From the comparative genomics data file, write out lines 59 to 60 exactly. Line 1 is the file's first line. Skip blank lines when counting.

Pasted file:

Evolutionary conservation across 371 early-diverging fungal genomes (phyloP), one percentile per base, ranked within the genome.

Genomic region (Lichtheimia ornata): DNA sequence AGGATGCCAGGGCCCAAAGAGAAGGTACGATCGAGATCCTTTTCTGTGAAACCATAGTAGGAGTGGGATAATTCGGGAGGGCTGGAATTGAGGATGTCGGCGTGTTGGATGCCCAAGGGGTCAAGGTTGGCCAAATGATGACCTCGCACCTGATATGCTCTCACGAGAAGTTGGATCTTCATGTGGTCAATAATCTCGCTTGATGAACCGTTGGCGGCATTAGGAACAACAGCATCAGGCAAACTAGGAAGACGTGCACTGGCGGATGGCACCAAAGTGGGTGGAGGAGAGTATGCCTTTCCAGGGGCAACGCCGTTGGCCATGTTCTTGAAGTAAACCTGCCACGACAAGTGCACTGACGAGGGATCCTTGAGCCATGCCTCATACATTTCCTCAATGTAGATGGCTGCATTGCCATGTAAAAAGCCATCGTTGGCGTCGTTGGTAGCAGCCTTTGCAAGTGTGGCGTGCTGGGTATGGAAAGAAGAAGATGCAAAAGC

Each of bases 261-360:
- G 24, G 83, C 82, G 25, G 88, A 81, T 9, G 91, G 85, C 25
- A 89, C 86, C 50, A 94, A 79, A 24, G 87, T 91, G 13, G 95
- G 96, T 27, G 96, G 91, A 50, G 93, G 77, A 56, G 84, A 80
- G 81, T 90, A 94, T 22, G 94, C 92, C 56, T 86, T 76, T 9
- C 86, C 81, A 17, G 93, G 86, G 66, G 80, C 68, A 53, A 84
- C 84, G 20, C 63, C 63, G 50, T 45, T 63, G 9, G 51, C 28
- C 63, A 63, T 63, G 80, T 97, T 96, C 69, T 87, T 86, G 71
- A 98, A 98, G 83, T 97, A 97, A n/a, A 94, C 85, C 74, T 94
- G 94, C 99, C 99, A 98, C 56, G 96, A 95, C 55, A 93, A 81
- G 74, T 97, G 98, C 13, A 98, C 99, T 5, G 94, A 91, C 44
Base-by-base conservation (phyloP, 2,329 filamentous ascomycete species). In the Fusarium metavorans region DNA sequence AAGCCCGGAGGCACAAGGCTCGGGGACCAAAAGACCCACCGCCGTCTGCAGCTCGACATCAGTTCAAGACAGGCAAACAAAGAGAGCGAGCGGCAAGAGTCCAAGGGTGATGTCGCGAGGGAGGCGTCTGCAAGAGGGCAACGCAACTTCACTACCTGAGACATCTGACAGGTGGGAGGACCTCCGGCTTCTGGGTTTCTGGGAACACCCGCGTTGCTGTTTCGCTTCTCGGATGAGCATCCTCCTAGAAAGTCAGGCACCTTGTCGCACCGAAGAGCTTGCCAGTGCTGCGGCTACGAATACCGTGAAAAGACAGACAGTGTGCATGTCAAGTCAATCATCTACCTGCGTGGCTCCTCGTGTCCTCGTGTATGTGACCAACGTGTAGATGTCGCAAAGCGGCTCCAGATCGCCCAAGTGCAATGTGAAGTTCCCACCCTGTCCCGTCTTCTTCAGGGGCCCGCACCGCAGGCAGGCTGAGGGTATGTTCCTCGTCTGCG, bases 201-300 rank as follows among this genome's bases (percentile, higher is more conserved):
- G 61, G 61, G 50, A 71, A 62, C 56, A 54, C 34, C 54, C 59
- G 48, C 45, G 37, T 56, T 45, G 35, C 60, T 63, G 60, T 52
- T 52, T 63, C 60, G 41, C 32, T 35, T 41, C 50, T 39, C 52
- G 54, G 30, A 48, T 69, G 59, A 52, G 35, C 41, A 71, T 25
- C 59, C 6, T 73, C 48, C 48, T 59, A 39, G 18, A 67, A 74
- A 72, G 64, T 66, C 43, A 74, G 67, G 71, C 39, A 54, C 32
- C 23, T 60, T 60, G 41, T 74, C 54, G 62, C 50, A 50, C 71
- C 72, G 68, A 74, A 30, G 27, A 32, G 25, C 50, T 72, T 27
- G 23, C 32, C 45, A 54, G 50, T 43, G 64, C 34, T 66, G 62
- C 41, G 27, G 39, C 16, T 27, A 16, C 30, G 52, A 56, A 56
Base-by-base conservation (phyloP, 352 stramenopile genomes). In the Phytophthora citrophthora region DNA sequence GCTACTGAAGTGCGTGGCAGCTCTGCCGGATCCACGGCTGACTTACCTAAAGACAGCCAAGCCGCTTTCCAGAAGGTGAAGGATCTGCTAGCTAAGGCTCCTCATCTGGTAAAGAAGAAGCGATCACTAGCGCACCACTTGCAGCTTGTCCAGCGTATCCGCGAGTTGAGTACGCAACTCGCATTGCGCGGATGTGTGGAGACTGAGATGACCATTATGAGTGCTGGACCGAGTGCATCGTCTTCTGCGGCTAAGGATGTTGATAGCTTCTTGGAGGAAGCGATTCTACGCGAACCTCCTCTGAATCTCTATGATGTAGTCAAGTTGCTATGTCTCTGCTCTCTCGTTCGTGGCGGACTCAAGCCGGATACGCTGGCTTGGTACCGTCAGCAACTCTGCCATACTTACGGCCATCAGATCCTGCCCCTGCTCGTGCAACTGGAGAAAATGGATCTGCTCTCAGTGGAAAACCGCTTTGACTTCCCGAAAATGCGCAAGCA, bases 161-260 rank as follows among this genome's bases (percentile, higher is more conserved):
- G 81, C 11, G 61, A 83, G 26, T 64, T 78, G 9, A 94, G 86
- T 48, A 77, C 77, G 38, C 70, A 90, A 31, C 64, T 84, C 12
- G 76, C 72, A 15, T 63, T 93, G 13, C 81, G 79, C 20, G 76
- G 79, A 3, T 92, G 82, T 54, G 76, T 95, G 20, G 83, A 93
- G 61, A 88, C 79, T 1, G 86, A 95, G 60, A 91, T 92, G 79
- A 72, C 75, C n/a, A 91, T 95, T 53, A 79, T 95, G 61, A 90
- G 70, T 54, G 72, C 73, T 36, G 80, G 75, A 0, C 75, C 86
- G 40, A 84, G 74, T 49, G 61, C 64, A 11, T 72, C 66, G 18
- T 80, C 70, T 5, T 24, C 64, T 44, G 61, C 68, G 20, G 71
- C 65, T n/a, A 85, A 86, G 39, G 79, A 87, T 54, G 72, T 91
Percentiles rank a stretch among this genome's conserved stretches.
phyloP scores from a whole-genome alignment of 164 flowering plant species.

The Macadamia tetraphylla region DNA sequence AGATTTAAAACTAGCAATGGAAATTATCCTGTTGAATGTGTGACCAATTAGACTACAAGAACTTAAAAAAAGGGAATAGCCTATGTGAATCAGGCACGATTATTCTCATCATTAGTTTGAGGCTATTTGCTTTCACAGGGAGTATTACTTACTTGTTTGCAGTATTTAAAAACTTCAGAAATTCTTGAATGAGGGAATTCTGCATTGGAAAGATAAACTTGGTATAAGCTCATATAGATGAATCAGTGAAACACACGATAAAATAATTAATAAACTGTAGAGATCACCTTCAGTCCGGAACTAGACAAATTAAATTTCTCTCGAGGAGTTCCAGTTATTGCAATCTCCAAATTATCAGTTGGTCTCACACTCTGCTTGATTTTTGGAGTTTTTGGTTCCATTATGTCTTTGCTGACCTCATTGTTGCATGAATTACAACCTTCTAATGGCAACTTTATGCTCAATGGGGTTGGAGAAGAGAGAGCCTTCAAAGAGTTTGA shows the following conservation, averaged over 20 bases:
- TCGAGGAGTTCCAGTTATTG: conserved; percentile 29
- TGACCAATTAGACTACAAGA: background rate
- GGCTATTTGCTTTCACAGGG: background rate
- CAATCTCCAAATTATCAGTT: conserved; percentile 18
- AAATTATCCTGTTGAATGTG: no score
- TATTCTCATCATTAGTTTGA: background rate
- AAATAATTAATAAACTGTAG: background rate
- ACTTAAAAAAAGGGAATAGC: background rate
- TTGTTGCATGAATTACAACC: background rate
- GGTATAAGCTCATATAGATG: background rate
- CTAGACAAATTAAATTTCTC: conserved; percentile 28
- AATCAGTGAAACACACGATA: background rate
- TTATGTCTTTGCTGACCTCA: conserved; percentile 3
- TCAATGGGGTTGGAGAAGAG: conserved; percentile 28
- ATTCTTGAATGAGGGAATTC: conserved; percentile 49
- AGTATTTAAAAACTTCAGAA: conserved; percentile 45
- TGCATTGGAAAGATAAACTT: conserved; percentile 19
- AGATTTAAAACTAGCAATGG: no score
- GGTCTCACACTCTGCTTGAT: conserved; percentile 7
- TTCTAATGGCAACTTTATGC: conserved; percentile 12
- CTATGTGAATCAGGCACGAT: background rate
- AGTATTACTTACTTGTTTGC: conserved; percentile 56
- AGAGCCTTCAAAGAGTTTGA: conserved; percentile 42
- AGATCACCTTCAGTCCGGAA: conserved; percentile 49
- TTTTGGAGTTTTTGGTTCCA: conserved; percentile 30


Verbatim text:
- CTATGTGAATCAGGCACGAT: background rate
- AGTATTACTTACTTGTTTGC: conserved; percentile 56